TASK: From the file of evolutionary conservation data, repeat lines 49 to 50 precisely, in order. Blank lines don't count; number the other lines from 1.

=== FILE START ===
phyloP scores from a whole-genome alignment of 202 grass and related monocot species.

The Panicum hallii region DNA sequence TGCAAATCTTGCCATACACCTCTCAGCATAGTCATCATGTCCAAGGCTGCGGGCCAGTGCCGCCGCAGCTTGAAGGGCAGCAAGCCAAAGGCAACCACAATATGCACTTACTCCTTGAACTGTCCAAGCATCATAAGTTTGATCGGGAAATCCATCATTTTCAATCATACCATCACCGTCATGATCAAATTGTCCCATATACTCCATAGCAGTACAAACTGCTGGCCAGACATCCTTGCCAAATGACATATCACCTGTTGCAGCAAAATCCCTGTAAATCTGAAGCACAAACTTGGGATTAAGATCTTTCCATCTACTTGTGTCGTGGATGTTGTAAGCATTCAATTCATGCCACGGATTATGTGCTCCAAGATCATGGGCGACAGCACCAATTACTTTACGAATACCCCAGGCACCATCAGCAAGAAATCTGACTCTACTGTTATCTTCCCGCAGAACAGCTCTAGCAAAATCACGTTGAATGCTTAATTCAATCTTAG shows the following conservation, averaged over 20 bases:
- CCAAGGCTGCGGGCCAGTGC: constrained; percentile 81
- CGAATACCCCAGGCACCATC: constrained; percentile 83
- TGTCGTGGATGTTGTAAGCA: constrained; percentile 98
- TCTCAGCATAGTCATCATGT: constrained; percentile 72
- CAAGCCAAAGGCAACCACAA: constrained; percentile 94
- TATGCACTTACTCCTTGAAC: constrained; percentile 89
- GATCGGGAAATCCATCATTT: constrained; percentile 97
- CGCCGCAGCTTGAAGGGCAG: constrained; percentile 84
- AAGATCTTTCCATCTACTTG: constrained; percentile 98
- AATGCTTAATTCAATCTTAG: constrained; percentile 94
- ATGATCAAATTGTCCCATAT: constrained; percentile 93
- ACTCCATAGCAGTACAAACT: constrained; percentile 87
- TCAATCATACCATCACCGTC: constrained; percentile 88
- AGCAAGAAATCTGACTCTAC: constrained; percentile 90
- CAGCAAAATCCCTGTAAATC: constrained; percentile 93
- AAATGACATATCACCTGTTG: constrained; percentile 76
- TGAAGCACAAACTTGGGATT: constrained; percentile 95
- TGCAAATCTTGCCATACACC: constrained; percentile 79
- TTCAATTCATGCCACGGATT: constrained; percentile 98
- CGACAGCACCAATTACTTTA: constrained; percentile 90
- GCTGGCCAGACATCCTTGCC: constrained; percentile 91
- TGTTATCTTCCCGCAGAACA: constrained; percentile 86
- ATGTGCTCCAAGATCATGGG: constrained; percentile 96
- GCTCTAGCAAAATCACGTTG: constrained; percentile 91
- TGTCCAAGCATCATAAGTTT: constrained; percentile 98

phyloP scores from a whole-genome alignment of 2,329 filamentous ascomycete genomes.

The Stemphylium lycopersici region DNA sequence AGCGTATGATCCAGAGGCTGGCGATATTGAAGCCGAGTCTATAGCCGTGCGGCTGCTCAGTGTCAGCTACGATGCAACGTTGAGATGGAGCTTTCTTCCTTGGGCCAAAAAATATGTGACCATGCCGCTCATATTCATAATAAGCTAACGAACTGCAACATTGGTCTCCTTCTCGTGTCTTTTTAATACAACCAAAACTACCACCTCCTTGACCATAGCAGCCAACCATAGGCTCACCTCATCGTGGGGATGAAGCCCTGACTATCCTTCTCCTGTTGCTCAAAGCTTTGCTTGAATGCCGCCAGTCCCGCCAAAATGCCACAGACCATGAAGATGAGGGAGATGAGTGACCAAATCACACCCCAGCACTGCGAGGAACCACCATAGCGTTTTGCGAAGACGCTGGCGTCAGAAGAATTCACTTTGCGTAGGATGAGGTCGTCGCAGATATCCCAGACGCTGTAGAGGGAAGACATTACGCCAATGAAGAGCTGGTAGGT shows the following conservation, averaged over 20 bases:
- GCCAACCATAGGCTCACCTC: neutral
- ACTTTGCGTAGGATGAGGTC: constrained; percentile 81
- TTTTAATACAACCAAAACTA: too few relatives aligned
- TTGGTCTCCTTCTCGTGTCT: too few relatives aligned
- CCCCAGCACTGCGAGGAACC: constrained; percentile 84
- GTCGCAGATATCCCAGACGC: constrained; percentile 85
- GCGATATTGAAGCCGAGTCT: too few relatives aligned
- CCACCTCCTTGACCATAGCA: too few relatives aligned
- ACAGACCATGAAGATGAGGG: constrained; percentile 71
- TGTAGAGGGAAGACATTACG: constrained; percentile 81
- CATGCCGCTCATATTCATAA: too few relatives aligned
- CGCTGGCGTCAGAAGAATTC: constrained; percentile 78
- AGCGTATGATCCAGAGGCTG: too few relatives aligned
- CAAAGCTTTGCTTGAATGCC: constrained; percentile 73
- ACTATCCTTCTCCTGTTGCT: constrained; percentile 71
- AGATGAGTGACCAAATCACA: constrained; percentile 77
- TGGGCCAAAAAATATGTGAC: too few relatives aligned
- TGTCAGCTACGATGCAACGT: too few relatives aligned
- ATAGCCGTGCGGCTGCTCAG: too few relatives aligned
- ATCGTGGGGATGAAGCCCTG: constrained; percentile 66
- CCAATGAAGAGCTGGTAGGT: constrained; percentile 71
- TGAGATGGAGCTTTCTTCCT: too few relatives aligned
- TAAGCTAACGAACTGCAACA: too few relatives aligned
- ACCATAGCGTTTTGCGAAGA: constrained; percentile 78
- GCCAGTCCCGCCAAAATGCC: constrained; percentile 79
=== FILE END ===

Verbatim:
- ATCGTGGGGATGAAGCCCTG: constrained; percentile 66
- CCAATGAAGAGCTGGTAGGT: constrained; percentile 71